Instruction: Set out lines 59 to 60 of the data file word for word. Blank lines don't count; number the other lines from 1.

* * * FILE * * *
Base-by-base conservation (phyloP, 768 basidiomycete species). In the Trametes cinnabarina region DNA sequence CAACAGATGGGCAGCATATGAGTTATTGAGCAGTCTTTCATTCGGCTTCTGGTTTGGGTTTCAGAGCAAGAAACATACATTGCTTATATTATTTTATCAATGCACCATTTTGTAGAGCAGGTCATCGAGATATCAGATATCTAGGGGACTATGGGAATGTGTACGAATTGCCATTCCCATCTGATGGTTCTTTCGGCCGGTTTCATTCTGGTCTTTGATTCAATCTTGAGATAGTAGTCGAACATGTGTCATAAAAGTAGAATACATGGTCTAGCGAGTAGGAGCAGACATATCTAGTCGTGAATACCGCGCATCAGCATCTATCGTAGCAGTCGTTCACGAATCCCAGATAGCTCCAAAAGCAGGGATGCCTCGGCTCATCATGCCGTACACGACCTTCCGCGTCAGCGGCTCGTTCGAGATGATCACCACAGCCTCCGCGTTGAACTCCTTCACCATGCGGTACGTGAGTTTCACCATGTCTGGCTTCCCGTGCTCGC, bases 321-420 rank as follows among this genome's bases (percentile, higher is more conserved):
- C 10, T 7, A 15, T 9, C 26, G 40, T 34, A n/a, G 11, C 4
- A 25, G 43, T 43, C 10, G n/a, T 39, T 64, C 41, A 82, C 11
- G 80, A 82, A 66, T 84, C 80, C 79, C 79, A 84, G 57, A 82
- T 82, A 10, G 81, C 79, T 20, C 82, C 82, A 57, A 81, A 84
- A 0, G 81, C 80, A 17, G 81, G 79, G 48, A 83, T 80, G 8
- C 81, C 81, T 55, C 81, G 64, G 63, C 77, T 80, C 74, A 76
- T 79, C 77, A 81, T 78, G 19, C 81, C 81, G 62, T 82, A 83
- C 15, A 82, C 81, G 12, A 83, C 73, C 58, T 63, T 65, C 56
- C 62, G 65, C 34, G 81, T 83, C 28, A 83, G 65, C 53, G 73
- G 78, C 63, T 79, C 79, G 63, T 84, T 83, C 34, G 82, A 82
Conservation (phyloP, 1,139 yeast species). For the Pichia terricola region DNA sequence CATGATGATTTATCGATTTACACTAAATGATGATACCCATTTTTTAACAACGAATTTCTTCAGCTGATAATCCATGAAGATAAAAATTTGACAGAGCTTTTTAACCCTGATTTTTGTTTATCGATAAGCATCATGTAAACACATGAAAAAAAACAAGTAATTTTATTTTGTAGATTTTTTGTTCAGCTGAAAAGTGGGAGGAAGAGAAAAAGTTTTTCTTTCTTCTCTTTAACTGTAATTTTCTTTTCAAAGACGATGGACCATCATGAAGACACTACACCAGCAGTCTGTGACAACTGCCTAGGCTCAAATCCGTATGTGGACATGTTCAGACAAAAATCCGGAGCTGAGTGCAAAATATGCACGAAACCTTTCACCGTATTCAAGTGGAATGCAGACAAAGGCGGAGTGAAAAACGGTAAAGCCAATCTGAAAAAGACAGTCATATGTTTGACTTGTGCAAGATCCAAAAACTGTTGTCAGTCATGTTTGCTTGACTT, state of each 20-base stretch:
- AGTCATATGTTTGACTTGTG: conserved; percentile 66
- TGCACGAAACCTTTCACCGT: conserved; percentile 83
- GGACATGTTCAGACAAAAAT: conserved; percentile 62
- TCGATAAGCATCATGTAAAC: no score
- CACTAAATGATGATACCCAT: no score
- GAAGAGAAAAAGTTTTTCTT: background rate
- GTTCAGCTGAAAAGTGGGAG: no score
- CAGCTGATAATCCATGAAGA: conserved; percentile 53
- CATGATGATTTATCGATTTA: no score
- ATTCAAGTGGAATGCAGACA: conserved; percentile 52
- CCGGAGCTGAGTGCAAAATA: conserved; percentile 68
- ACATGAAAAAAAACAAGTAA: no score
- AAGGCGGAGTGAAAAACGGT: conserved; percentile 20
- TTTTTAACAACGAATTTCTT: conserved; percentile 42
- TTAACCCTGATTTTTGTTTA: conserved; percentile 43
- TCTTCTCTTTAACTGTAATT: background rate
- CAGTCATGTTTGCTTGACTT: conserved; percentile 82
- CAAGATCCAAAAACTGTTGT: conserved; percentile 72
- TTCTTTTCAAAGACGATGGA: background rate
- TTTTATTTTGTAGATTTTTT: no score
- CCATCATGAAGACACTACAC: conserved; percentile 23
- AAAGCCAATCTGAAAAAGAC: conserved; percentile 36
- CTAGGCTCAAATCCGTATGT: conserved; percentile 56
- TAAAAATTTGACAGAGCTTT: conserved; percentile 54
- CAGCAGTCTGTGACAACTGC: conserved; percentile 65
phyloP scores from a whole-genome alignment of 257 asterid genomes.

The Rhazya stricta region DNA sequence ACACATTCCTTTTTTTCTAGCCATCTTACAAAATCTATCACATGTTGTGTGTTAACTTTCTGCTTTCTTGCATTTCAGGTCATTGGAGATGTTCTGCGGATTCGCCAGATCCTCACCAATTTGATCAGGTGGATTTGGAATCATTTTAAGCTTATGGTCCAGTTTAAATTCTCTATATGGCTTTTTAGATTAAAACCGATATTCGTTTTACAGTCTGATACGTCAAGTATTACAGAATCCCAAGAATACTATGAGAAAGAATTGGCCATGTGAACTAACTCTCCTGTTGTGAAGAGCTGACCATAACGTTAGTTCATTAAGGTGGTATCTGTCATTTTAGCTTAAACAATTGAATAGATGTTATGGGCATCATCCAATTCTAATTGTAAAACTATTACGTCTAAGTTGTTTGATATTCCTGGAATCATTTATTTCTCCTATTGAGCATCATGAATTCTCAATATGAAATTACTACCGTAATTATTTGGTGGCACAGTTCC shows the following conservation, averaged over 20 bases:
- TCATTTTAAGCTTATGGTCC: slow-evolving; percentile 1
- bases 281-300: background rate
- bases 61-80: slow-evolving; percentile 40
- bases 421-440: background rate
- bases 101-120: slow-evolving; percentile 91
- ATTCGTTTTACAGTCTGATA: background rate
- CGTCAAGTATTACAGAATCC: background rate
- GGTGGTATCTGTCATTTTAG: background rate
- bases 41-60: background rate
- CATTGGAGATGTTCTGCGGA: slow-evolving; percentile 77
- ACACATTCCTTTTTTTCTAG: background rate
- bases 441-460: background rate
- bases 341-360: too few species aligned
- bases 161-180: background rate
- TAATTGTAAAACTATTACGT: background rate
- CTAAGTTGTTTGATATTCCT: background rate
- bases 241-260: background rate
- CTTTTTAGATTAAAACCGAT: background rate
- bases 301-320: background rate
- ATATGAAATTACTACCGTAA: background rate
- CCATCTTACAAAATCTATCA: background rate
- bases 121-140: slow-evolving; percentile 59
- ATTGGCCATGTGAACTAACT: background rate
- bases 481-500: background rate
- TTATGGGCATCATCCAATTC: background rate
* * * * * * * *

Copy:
- ATATGAAATTACTACCGTAA: background rate
- CCATCTTACAAAATCTATCA: background rate